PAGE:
How the business community works in New York

Last week Governor Cuomo was joined by John Mack and Leslie Whatley to launch Start-Up NY, which will create zones around universities where businesses can locate tax-free for 10 years. Mack, formerly CEO and chairman and currently senior advisor of Morgan Stanley, will be an advisor to the governor and to Empire State Development’s board on the program. Whatley, formerly global head of corporate real estate at Morgan Stanley, will be running the program as executive vice president.

Why did Cuomo appoint Whatley and Mack to these new positions? From Crain’s New York Business:

The governor said that when he spoke to Ms. Whatley, the former head of global real estate at Morgan Stanley and previously JPMorgan Chase, about running the program, she said, “I know nothing about government,” and he replied, “Exactly. You’re hired.”

The governor explained his reasoning: “This is not about how government works; this is about how the business community works.”

So how does the business community work? In 2011 PAI released a report about the dodgy practices of corporations affiliated with the Committee to Save NY, formed by the Partnership for New York City and the Business Council of New York State (both supporters of Start-Up NY) to push for an austerity budget in NYS. We found these corporations benefiting from almost $20 billion in state corporate tax breaks each year, $2 billion in state and local subsidies and control of at least 1,700 offshore tax havens.

We also released a report in 2011 specifically concerning the practices of the six largest banks, four of which are headquartered in New York. Overall these banks paid extremely low federal and state income taxes between 2001 and 2010, not including income which may be in offshore tax havens. Together they maintained over 900 subsidiaries incorporated in offshore tax havens in 2010.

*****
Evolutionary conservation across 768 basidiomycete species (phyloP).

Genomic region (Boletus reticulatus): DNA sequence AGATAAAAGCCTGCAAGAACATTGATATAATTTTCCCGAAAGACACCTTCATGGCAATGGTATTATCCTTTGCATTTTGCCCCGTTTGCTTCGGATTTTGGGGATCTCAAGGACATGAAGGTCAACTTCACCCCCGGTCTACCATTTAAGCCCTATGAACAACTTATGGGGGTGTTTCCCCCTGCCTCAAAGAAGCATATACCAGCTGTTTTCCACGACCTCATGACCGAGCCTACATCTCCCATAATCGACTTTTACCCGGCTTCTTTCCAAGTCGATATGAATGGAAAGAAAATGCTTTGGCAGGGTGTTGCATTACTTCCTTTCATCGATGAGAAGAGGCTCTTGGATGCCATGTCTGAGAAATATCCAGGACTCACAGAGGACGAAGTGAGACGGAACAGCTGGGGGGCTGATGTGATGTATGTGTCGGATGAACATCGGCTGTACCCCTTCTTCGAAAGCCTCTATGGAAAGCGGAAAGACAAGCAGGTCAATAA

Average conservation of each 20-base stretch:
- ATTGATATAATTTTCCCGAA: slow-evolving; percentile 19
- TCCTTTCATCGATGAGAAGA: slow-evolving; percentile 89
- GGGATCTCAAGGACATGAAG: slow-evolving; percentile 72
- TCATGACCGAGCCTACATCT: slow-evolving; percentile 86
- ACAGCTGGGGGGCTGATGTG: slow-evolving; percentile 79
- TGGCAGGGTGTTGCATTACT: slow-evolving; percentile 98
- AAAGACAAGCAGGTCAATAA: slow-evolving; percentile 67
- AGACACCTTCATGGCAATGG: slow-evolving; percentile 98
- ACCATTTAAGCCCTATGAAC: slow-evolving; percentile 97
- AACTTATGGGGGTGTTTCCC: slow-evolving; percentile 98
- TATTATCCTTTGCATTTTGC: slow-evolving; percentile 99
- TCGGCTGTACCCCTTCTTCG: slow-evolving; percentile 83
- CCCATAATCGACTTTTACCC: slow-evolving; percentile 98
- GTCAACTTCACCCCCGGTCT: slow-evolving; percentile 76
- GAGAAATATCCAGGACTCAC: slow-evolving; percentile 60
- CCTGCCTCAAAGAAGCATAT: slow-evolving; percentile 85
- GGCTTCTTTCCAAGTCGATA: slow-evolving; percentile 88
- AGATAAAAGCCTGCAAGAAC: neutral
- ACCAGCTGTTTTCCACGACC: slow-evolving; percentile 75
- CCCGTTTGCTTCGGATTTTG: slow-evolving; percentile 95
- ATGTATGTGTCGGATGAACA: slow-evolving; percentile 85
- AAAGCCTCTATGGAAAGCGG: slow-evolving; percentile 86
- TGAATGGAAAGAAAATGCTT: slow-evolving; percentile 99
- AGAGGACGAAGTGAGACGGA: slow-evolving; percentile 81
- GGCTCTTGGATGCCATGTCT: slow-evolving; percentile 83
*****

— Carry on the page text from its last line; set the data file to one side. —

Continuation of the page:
Whatley and Mack likely know quite a bit about this, considering Morgan Stanley’s place among these shining stars of corporate irresponsibility.

  • In 2009 and 2010, Morgan Stanley paid only 17.8% in federal income taxes though the corporate rate is 35% in the tax code.
  • Morgan Stanley had 344 subsidiaries incorporated in offshore tax havens in 2010.
  • Mack was steering the ship when the company accepted $10 billion in federal bailout funds and tapped the Fed’s Primary Dealer Credit Facility 212 times to avoid collapse.*

Who better to run a program designed for new businesses to avoid taxes than former executives of a company that has shown a real affinity for avoiding taxes?

*John Mack was CEO of Morgan Stanley from 2005 to 2009. He made $38.5 million in 2005, including a signing bonus, and another $37.3 million in 2006. Mack refused his bonus in 2007, citing the financial crisis and bailout, but still ended the year with a cool $41.8 million, including stock options “awarded in fiscal 2007 for performance in fiscal 2006,” according to the firm’s 2010 proxy statement. He also refused a bonus in 2008 and 2009, earning only $1.9 million and $1.2 million respectively those years. Mack stepped down as CEO at the end of 2009, but continued as chairman before retiring in 2011. Information about his total income in 2010 and 2011 is not available, but he did earn a doubling of his base salary to $2 million in 2010.